Minnesota nonprofits are looking to restock food shelves as hunger increases in the state.

Star Tribune: Food supplies often dwindle the first few months of the year after a surge in giving during the holidays. But after a record-breaking 7.5 million visits to Minnesota food shelves last year, nonprofit leaders say the need has increased this year. Organizations distributing to food-insecure Minnesotans need not only goods but also volunteers.

Dawn Wambeke, executive director of Neighbors Inc., a food shelf based in St. Paul, said that starting before the pandemic, food shelf visits were steadily increasing. Organizations have been struggling to keep up with the ongoing high numbers of people in need.

“We have never reached the demand,” Wambeke said. “Our capacity is limited by funding and resources.”

Some nonprofit leaders want state lawmakers to beef up funding to combat food insecurity around the state.

“We’re hoping that good public policy wins this session, being led by great partners in the anti-hunger community,” said Sophia Lenarz-Coy, executive director of The Food Group, a food bank in New Hope.

Hannah Fitzgibbons zips up a Karen staples package March 14 at Dakota Supply Group.

Hannah Fitzgibbons zips up a Karen staples package March 14 at Dakota Supply Group.

Carlos Gonzalez, Star Tribune

Last year, legislators and state leaders approved significant increases in funding for food shelves, including $5 million to the state’s seven food banks to buy extra food to distribute to food shelves, an extra $3 million a year to food shelves over the next two years and, for the first time, a $7 million fund to expand or renovate food shelves. Legislators also passed universal school meals.

Lenarz-Coy said these were “big wins” for advocates fighting to improve food insecurity. “Last session will really start to have an impact on families,” she said.

This year, nonprofit leaders are pushing for changes including expanding the Supplemental Nutrition Assistance Program (SNAP) benefit amounts for seniors and allowing more low-income college students to access SNAP.

Another important factor is volunteerism, said Dan Furry, communications director for The Salvation Army’s Northern Division. More volunteers and donations means less money spent to keep food banks operating and food shelves full.

“Whether people are volunteering or giving a financial gift, it’s that work that allows us to do our work and help families in need,” Furry said.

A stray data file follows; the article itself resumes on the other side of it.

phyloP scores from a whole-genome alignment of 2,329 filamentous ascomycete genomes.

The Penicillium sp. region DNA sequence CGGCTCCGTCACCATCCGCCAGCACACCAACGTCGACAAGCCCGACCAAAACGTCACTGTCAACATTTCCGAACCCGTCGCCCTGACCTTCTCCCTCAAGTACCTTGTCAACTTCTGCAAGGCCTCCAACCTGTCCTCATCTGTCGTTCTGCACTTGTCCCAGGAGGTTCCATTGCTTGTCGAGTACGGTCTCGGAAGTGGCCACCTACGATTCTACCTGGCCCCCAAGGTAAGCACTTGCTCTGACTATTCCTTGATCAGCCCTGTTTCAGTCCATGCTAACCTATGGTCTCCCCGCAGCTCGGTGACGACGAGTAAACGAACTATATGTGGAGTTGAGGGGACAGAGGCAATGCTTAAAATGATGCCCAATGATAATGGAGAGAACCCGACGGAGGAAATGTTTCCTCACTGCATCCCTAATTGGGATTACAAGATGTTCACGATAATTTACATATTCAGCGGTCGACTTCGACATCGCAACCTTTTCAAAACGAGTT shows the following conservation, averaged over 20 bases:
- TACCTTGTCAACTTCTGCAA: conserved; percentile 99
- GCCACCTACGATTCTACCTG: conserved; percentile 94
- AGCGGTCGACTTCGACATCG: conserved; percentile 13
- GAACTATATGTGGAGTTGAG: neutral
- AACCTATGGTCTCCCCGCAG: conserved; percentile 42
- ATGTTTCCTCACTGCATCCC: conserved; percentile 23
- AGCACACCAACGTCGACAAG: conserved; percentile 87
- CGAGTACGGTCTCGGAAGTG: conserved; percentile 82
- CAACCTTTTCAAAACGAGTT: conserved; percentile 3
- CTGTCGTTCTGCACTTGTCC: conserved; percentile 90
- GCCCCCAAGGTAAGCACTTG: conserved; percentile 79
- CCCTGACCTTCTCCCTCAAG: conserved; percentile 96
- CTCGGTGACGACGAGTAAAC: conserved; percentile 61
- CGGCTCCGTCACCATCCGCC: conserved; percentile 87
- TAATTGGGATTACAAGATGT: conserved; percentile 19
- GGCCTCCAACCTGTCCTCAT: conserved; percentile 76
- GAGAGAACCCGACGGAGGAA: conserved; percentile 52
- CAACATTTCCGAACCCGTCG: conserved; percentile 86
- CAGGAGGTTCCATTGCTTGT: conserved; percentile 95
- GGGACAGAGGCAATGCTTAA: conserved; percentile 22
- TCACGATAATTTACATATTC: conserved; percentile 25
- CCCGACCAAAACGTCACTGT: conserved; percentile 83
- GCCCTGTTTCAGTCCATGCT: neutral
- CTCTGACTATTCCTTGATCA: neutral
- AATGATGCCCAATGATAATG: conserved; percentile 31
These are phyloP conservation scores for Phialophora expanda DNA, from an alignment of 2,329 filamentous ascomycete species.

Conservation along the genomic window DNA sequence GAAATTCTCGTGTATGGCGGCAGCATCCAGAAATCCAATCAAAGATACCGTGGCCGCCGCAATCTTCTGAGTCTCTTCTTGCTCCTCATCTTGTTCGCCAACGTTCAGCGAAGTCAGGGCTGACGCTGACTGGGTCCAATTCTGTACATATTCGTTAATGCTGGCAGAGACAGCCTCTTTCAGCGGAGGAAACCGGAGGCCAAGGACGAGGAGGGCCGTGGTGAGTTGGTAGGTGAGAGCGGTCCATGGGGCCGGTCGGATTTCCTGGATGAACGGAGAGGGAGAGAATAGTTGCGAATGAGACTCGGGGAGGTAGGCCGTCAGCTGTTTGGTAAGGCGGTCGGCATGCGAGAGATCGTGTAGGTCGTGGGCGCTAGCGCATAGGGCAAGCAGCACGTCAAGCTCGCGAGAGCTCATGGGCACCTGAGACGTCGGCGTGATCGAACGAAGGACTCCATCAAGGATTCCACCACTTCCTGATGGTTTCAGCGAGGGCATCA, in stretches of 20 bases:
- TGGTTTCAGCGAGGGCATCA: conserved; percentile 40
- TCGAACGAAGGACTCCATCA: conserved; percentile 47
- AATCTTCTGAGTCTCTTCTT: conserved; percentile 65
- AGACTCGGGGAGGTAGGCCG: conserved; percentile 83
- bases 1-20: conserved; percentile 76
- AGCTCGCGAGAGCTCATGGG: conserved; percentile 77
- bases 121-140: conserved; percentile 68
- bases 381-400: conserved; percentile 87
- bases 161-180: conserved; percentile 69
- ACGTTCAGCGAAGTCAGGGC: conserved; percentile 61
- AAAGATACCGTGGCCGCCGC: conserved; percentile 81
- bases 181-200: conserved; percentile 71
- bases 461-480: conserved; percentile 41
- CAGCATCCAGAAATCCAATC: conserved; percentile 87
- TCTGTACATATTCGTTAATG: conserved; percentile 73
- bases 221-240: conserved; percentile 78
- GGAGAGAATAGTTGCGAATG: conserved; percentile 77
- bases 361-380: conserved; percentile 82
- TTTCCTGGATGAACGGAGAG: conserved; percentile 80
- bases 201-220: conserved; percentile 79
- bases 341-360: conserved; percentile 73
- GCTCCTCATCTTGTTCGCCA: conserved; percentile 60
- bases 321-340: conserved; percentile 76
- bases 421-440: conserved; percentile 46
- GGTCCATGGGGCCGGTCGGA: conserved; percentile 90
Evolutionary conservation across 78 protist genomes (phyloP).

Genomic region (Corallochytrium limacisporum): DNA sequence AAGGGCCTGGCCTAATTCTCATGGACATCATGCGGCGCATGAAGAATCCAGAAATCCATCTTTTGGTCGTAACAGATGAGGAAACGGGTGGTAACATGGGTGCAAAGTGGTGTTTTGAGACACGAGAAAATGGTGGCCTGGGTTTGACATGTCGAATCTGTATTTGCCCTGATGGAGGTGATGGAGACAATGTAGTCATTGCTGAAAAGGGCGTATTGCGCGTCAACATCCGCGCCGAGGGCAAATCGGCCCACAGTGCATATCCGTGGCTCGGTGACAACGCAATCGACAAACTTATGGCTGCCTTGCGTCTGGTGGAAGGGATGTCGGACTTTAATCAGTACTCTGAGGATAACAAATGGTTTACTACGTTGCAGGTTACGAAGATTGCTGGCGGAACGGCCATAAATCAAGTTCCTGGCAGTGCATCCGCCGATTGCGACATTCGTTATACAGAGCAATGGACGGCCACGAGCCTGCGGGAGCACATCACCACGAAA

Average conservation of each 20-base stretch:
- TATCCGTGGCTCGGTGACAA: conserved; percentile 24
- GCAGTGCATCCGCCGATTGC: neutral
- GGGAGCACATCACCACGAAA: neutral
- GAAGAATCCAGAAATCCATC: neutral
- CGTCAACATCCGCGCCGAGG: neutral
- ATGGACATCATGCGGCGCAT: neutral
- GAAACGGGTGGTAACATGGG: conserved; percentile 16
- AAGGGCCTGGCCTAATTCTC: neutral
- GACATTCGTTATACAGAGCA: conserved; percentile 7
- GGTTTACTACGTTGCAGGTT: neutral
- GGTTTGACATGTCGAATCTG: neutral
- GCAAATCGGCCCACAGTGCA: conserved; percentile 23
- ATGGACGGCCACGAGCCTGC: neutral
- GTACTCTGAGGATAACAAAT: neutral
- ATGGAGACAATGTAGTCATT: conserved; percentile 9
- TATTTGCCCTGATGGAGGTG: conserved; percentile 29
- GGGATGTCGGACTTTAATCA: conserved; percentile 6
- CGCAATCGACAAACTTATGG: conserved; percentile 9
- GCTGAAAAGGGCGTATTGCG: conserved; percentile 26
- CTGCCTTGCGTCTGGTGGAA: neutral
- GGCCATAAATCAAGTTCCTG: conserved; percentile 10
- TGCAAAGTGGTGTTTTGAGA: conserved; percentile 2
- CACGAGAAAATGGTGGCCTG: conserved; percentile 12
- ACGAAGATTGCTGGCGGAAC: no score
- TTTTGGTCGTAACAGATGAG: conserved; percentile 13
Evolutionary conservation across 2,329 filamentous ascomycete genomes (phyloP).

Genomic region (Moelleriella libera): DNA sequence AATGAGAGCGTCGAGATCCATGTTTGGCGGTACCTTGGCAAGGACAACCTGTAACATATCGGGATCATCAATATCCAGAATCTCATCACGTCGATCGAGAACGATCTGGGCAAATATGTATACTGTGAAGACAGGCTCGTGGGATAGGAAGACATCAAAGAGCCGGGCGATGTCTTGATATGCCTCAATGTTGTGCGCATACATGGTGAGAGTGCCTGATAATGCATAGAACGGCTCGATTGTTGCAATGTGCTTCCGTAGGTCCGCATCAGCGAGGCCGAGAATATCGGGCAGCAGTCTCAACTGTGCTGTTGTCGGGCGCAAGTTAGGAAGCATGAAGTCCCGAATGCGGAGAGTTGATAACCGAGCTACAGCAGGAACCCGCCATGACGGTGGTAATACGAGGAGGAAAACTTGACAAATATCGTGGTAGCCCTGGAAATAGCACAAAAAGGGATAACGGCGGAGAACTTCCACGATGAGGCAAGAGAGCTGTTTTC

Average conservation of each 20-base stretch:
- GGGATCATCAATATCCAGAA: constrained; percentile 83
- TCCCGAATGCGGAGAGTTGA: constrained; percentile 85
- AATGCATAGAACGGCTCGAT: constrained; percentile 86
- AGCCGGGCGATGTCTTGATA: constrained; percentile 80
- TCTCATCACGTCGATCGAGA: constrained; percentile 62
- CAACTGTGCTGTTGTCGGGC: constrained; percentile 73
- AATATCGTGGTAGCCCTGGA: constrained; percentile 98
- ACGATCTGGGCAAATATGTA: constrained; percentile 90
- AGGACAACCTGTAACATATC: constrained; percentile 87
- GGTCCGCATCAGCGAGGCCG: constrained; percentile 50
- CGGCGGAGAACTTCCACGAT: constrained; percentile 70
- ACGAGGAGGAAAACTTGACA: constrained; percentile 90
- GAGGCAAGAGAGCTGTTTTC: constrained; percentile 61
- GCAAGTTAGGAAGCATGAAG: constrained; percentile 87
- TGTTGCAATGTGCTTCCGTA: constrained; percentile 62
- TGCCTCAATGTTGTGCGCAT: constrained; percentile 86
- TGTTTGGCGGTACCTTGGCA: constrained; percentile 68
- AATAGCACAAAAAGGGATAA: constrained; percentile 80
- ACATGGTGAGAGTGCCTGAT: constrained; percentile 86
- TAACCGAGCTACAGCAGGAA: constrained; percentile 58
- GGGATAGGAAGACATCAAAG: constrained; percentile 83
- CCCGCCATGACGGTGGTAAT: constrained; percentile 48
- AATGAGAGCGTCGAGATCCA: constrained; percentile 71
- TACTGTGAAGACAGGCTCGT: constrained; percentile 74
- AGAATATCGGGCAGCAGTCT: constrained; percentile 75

At Greater Twin Cities United Way, organizers are also making a pitch for more people to give with more intention by reaching out to local food shelves and asking what types of foods they are looking for at any given time.

“A lot of people in our community want to do good and want to help,” United Way’s Director of Engagement Melissa Caldwell said. “With a little bit of intentionality and focusing on the disparities in gaps that exist, not only are we putting support forth for people who need it, we’re also changing mindsets and behaviors across our community.”

United Way started Flavors of Our Communitya culturally specific food drive to collect food for Minnesota refugees, immigrants and Native communities to be available at food shelves.

Flavors of Our Community offers 11 pantry packs for six cultures — Afghan, East African, Indigenous, Karen, Latinx and Southeast Asian. Some of the packs are staple foods represented in those respective cultures while others are popular spices and sauces.

Culturally specific food has always been in high demand, Lenarz-Coy said, but food shelves have seen more of a push in recent years due to the many diverse cultures that call Minnesota home.

And that’s what Flavors of Our Community intends to do, Caldwell said — offer foods to people that make them feel at home.

Krista Lissick packs up a package of Latinx staples March 14 at Dakota Supply Group.

Krista Lissick packs up a package of Latinx staples March 14 at Dakota Supply Group.

Carlos Gonzalez, Star Tribune


Madison Roth is a University of Minnesota student reporter on assignment for the Star Tribune.

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